The hat-and-hug routine with the NFL commissioner that has become a rite of passage for many college football stars on draft night is not for everybody.
The waiting is the hardest part, even for players good enough to be invited to the draft, and some prefer to do it away from the ever-present eyes of a national TV audience.
"I know that the draft is really a great event and a great thing to go to," said Pitt offensive tackle T.J. Clemmings, a potential first-round pick who declined an invitation to attend next week's draft.
"It also can be pretty stressful. Nobody knows where they're going to go. But the wait, I'd rather have that wait with my friends and family here at home in New Jersey."
There will be several noticeable absences when the three-day draft starts Thursday. Florida State quarterback Jameis Winston, Oregon quarterback Marcus Mariota and Alabama wide receiver Amari Cooper all plan to skip the spotlight.
Either Heisman Trophy-winning quarterback could be the first overall selection, with the Tampa Bay Buccaneers holding the top pick and in need of a passer. The last time the No. 1 pick did not attend the draft was 1994, when Cincinnati selected Ohio State defensive tackle Dan Wilkinson.
But this year, NFL commissioner Roger Goodell might have to wait until pick No. 3 or even 4 — Cooper could go in the top three, too — to pose for a picture with a just-drafted player, his new team's jersey in hand.
Not to worry. Goodell won't be lonely. Twenty-eight players are scheduled to attend.
From 2000-09, an average of six prospects attended the draft, and even then some declined the invitation. Former Wisconsin offensive tackle Joe Thomas went fishing the day he was drafted No. 3 overall by the Cleveland Browns in 2007.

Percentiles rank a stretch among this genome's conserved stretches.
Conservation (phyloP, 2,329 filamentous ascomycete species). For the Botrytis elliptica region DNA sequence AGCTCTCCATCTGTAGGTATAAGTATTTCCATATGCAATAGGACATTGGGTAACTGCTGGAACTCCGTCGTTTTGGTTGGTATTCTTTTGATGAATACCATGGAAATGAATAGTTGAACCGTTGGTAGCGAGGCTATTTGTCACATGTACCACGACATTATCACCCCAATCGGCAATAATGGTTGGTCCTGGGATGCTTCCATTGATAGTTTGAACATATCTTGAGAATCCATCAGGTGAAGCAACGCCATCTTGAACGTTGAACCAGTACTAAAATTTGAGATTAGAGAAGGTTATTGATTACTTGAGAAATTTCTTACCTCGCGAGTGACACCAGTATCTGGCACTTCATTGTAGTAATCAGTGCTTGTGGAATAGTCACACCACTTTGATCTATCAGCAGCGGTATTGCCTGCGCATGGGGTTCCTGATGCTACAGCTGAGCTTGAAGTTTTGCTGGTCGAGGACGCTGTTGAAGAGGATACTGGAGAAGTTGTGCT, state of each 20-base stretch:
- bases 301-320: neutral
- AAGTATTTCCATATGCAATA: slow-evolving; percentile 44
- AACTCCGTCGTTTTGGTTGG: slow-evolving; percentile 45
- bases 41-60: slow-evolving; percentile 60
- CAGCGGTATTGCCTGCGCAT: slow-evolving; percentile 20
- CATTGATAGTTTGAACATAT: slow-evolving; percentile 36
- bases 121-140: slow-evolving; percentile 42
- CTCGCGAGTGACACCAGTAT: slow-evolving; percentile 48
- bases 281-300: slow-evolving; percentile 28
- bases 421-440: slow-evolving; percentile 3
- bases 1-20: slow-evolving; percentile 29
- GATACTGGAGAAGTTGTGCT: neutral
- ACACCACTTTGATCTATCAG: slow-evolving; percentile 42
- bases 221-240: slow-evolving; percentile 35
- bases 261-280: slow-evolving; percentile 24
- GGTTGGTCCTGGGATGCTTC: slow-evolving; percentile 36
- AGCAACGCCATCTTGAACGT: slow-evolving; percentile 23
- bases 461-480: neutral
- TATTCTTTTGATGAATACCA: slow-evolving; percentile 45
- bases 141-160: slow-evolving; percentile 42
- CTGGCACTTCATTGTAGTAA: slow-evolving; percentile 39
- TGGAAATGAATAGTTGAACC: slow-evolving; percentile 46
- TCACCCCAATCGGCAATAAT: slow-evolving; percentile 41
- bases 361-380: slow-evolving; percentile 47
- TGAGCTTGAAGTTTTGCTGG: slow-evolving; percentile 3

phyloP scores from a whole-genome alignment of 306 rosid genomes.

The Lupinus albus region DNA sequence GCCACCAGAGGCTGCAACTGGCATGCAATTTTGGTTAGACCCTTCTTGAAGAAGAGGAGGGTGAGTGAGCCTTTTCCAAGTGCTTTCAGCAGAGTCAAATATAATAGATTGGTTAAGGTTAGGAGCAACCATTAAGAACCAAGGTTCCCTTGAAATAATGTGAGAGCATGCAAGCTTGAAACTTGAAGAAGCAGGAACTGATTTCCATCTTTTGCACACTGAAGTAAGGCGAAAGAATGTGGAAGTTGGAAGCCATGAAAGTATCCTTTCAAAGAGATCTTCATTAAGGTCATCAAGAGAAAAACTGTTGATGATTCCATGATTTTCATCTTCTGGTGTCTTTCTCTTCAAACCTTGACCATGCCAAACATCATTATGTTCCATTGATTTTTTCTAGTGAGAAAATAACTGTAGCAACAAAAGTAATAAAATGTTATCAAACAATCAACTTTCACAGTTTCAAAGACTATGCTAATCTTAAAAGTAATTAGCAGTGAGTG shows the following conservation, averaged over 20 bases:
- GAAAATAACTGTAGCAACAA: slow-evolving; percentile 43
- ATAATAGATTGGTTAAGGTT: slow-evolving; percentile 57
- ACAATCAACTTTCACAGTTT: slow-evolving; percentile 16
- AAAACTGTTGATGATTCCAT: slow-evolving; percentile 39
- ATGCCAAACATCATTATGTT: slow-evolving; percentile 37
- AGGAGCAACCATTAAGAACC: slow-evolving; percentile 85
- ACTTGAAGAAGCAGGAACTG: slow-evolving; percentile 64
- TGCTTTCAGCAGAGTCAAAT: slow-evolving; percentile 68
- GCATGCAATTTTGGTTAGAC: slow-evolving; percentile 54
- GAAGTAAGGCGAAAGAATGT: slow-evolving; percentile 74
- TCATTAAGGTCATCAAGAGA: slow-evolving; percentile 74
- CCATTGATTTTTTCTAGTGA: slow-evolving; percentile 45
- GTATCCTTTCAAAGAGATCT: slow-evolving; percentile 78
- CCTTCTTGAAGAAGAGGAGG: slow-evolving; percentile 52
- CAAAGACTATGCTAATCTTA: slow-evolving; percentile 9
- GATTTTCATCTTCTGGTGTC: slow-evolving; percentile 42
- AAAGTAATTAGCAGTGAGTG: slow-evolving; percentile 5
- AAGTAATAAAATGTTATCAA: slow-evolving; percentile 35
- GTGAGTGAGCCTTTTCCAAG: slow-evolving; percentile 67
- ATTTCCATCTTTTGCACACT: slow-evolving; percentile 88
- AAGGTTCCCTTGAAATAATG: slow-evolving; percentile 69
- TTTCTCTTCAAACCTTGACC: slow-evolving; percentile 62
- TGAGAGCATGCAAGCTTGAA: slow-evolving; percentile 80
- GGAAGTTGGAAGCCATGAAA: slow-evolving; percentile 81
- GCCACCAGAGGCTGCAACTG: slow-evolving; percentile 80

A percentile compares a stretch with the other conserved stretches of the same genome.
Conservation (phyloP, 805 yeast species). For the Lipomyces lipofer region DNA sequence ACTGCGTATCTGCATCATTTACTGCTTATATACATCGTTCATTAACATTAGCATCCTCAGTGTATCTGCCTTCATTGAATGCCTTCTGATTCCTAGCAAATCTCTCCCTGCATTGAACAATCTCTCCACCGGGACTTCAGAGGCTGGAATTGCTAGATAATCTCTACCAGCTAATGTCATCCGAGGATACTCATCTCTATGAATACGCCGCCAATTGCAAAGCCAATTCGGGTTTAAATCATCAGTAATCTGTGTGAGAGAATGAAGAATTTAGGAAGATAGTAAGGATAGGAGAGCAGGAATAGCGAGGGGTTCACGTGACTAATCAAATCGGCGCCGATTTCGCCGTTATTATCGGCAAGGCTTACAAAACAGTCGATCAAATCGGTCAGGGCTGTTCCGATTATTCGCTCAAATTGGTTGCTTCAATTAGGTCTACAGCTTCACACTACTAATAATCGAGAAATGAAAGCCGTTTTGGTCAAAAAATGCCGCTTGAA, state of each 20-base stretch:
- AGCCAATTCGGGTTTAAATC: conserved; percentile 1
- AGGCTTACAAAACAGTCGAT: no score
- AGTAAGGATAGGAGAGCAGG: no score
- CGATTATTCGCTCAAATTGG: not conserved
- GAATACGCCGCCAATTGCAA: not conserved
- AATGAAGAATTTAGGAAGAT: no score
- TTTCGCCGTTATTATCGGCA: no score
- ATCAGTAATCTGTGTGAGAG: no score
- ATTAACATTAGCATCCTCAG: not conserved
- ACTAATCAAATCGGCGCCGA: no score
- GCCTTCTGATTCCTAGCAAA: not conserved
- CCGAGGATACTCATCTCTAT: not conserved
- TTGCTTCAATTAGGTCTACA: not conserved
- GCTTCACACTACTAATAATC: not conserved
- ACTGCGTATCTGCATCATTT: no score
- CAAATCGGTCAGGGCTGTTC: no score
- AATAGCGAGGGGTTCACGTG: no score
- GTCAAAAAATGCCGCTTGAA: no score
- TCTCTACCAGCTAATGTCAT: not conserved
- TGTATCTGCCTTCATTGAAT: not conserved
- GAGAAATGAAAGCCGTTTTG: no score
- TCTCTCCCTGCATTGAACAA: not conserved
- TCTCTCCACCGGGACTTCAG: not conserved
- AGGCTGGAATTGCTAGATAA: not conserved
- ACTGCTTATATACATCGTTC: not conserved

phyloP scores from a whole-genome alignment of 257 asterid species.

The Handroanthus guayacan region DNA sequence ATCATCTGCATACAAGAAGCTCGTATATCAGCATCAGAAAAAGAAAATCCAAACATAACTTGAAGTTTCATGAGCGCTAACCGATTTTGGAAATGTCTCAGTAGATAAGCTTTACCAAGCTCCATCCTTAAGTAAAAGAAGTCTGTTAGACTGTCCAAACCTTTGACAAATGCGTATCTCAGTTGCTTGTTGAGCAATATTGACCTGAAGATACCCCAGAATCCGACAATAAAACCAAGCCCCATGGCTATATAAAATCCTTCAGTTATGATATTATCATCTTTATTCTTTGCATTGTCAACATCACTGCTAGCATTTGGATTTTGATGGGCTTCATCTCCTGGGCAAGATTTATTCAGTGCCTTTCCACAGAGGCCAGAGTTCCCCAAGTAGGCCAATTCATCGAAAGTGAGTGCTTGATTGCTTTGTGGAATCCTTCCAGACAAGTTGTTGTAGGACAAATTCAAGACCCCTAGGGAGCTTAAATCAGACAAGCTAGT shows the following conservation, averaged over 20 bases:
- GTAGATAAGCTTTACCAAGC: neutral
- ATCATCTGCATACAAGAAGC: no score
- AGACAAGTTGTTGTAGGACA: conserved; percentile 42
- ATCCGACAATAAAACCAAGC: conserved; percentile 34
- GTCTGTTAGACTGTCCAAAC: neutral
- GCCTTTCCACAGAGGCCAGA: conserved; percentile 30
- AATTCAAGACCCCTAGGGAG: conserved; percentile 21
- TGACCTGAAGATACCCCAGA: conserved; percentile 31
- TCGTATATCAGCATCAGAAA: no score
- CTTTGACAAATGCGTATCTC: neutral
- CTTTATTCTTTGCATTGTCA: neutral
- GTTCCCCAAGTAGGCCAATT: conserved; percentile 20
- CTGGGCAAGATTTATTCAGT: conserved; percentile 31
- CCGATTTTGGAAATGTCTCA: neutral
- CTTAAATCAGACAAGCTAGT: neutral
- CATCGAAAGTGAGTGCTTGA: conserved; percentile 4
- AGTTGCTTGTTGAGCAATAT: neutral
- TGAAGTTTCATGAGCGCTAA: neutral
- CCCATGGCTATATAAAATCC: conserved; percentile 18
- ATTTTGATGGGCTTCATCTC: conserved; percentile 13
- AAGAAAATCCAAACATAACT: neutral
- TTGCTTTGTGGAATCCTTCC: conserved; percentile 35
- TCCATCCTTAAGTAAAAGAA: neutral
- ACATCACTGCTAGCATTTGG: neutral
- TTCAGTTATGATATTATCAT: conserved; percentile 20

"I applaud their decision, being home in a comfortable environment," said Matt Leinart, a 2006 draftee. "For Mariota, he's a shy person. That's not his deal. Jameis Winston is probably avoiding it for other reasons. To stay out of the media."
Return to Los Angeles
Roger Goodell says the two stadium projects in the Los Angeles area look promising enough to lead to the return of the NFL to the nation's second-largest city.
The NFL commissioner tells the Associated Press Sports Editors group Friday that he thinks the projects in Englewood and Carson are "viable," and have a "great deal of potential to be successful."
St. Louis Rams owner Stan Kroenke is involved in the Englewood project, while the San Diego Chargers and Oakland Raiders have combined to work on the Carson proposal.
Meanwhile, leaders of the effort to build a new NFL stadium in St. Louis said Friday they remain optimistic about a plan they say would retain a team and help redevelop a blighted part of the city.
Members of the St. Louis stadium task force made their case directly to league officials in New York on Wednesday.
The St. Louis group showed NFL officials revised renderings and video of plans for a stadium along the Mississippi River that would cost around $1 billion.
Titans sign Nicks
The Tennessee Titans have agreed to terms on a one-year deal with veteran wide receiver Hakeem Nicks. The Titans announced the deal Friday without disclosing financial details.
Nicks, 27, caught 38 passes for 405 yards and four touchdowns with the Colts last year after playing five seasons with the New York Giants. Nicks, a former first-round draft pick, has 349 career receptions for 5,027 yards and 31 touchdowns.